Yellow tongue: Is it a cause for concern?

Yellow tongue is a yellow discoloration of the tongue. In most cases, this condition is harmless and temporary. However, it can be a sign of an underlying disease in other cases.

A healthy tongue should be pink and should not be coated in anything. The texture and colour of your tongue can tell a lot about your internal health.

For clues about problems in your mouth, stick out your tongue and look in the mirror. A healthy tongue should be pink and covered with small nodules (papillae). Any deviation from your tongue’s normal appearance, or any pain, may be a cause for concern.

Yellow tongue occurs when your papillae become enlarged and bacteria in your mouth produces coloured pigments.

Source: Lifeberrys.com

What are the causes of yellow tongue?

Oral thrush is an overgrowth of the bacteria Candida that causes white patches on the tongue. These often, however, turn yellow over time. Oral thrush can be a sign of HIV but it needs to be made clear that the answer to the question ‘does a yellow tongue mean HIV?’ is an emphatic NO!

Here are the other common reasons of yellow tongue:

  • Poor dental hygeine can cause yellow tongue. Dead skin or food particles accumulate on your tongue together with yeast or bacteria.
  • Smoking is a very common cause of yellow tongue. This is because of the nicotine build up and is most recognisable by your tongue being yellow at the back. Though Smoking is the most common culprit, yellow tongue can also be caused by chewing tobacco.
  • The use of some antibiotics can cause yellow tongue due to an imbalance of microbes, which causes bacteria or yeast to thrive.
  • Eczema is known to weaken the body’s immune system allowing harmless bacteria to grow on the tongue. This can result in eczema sufferers having a yellow tongue.
  • The inflaming of the gastric lining, associated with gastric conditions, can cause yellow tongue
  • Yellow tongue coating is one of the clinical signs for diabetes mellitus according to traditional East Asian medicine.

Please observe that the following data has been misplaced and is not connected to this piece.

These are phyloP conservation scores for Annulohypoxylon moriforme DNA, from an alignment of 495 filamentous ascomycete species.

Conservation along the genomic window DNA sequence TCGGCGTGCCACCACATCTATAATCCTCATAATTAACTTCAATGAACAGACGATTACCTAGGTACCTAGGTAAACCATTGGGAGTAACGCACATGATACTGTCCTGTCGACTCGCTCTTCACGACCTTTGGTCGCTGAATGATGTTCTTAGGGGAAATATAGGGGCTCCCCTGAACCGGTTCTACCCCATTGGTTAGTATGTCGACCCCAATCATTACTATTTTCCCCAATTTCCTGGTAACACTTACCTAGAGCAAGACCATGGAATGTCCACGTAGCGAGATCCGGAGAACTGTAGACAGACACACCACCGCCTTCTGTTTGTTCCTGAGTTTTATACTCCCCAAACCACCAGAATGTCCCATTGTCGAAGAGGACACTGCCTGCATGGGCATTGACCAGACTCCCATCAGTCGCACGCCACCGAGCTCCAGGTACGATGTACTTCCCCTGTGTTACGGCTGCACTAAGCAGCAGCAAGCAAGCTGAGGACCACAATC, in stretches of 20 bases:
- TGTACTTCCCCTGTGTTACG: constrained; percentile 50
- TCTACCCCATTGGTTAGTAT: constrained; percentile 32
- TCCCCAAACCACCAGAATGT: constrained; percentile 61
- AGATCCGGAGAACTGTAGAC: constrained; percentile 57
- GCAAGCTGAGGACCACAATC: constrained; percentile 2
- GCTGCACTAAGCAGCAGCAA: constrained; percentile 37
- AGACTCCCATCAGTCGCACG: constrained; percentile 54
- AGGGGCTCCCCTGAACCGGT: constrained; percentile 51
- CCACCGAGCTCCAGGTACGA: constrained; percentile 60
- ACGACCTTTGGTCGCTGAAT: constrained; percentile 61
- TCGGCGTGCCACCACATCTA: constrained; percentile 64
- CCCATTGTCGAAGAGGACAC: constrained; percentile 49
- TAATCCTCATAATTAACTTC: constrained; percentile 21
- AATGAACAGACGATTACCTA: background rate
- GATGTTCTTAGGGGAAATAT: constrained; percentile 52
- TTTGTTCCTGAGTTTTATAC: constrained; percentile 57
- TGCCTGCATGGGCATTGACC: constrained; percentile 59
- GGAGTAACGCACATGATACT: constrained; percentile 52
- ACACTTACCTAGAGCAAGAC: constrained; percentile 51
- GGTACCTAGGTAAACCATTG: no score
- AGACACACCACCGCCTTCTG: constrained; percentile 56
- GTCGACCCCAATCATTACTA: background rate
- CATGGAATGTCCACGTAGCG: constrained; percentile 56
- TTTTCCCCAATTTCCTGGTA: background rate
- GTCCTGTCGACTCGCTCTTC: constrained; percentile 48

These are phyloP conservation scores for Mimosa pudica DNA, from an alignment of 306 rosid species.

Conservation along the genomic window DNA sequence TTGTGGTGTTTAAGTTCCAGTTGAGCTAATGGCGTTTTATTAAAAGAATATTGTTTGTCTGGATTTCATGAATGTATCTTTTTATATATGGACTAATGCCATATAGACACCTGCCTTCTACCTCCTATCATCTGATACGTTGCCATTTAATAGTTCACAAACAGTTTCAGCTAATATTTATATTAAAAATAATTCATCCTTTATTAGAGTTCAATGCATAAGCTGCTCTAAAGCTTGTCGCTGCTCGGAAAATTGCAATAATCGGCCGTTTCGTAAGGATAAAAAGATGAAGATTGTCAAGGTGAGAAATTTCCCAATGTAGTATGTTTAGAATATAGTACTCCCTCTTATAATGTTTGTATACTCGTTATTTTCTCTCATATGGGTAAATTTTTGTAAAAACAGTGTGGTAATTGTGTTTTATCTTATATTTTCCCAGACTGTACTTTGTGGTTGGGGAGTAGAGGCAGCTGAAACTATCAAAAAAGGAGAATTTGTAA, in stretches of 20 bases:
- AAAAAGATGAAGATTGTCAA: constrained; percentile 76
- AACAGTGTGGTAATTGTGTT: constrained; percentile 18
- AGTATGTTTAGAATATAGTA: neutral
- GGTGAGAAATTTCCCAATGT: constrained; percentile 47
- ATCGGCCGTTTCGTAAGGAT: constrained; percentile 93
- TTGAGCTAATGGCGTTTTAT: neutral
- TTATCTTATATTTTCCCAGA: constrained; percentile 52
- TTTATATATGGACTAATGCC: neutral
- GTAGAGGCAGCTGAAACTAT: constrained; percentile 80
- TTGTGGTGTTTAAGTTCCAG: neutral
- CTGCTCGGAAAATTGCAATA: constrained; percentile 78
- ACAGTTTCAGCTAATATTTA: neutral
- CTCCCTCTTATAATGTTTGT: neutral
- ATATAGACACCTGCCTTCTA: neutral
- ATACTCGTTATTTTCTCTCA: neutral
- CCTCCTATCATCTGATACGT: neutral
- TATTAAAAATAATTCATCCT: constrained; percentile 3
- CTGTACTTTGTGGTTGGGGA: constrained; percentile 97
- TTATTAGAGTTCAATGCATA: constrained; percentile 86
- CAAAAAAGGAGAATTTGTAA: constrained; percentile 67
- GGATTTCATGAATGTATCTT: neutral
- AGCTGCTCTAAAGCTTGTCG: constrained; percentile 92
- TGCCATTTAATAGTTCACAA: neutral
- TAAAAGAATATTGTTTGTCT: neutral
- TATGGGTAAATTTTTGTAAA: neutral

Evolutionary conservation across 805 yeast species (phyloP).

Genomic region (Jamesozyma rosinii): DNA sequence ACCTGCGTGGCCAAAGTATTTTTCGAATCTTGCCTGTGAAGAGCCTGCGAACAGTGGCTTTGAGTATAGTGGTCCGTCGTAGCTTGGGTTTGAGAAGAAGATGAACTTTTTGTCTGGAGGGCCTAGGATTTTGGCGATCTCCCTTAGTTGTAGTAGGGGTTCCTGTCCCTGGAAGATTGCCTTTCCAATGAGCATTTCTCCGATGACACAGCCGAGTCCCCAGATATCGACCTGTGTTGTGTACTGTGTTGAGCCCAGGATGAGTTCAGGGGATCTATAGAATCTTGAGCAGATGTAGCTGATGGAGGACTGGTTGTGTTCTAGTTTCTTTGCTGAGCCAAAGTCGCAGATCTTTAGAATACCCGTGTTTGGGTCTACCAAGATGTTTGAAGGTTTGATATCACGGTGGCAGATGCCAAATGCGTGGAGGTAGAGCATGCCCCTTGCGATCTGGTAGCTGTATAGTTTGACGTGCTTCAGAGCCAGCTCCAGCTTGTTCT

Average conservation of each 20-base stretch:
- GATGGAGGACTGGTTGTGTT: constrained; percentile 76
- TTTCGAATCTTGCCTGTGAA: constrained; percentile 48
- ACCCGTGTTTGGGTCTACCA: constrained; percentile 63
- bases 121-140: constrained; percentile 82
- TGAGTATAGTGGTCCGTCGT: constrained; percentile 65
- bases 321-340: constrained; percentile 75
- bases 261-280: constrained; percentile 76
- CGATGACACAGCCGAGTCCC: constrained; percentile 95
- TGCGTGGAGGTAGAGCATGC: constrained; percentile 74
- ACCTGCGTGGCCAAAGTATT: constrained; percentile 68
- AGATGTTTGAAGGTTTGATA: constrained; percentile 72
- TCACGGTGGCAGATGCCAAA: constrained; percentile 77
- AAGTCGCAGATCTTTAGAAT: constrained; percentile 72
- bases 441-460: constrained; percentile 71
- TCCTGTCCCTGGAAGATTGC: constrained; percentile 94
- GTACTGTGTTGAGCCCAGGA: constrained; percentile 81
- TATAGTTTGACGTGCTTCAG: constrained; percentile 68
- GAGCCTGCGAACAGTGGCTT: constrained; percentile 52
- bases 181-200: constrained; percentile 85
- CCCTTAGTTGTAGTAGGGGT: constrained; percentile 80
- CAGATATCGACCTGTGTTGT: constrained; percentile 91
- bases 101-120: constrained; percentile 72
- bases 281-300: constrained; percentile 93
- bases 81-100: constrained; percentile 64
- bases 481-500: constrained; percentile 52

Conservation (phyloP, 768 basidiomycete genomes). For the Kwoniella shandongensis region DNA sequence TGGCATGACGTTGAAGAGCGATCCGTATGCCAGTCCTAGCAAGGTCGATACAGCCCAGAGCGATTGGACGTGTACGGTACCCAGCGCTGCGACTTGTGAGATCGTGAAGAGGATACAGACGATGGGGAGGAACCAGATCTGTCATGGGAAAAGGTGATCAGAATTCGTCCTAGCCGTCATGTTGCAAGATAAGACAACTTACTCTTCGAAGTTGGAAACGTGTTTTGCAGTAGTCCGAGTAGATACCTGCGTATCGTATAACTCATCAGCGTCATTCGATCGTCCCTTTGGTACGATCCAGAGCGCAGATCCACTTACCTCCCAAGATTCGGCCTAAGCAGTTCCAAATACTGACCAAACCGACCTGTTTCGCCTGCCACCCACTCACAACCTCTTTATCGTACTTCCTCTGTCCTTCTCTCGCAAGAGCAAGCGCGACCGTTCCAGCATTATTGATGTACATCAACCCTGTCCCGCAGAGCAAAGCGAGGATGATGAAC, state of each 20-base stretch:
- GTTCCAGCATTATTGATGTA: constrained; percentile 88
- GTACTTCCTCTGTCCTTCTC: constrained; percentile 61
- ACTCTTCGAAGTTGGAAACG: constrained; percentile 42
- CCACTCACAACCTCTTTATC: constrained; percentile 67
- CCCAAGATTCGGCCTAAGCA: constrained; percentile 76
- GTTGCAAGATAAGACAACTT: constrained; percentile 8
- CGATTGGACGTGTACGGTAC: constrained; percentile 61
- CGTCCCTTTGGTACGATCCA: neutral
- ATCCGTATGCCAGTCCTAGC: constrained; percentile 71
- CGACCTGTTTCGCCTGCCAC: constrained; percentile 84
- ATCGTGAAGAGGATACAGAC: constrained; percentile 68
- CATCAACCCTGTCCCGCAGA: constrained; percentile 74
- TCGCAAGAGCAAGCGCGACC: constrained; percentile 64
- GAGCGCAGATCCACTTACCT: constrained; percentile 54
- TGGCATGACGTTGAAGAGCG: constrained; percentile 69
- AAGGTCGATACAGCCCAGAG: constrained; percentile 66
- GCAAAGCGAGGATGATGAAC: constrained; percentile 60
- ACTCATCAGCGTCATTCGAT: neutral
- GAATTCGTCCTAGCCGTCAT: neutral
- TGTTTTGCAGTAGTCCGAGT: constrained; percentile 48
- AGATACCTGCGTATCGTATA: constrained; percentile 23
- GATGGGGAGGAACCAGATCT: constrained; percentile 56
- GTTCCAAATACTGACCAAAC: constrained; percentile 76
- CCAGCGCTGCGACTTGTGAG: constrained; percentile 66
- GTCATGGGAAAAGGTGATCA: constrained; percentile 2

• Your mouthwash could itself be a problem for you. Do not use it for a few days and see if the problem disappears. If it turns out that your mouthwash is responsible for your yellow tongue, change it to a different one.

Jaundice is a condition quite common in newborns but adults are susceptible to it, as well. It can be the sign of a serious condition such as liver disease, blood disease, or a bile duct blockage. Consult your physician if you think your yellow tongue is caused by jaundice.

You should call your doctor if you have other symptoms of jaundice, infection, or liver damage, such as:

  • abdominal pain
  • blood in your stools
  • vomiting
  • fever
  • easy bruising and bleeding
  • the yellow color doesn’t go away after two weeks
  • your skin or your eyeballs are also yellow
  • your tongue hurts

What are the treatments for yellow tongue?

If the yellow tint does not go away on its own, then you should try the following:

  • Try gently brushing your tongue with a solution that is 1 part hydrogen peroxide and 5 parts water once a day. Rinse your mouth with water afterward several times. This could help with you with reversing the discolouration of your tongue.
  • Use a tongue scraper to gently remove dead cells, food, and other debris from the surface.
  • Increase the amount of fiber in your diet, which will reduce the number of bacteria in your mouth.
  • If the yellowish tint is due to oral thrush, then doctors will usually prescribe anti-thrush drugs, such as nystatin or miconazole in the form of drops, gel, or lozenges.
  • Chew sugarless gum to stimulate saliva production.
  • If you breathe through your mouth at night, turn on a humidifier to add moisture to the air in your bedroom. This will prevent your mouth from becoming dry, hence, your tongue will remain hydrated.
  • Stay well hydrated throughout the day.
  • Adding food-grade baking soda to a toothbrush and scrubbing the tongue, teeth, and gums may help reduce the bacteria that cause yellow tongue.
  • Use a straw to have cold drinks.
Source:www.std-gov.com

What is the correct way to brush your tongue?

Start by reaching to the back of the tongue, and then work forward toward the opening of the mouth. Brush the entire top surface of the tongue using gentle pressure, and finish by rinsing with water.

You can clean your tongue either before or after you brush your teeth; no studies support a particular cleaning order.

Rinse the tongue brush or tongue scraper off, after you use it to remove bacteria and any food debris from the areas of the tongue you cleaned.

You can do this most effectively while brushing your teeth by spitting out excess toothpaste after cleaning your teeth. Do it before rinsing so that your mouth and toothbrush still have toothpaste residue on them.

Source: medicalnewstoday

If your tongue remains yellow after a week’s time, go in to see your doctor or dentist to check what is going on. 

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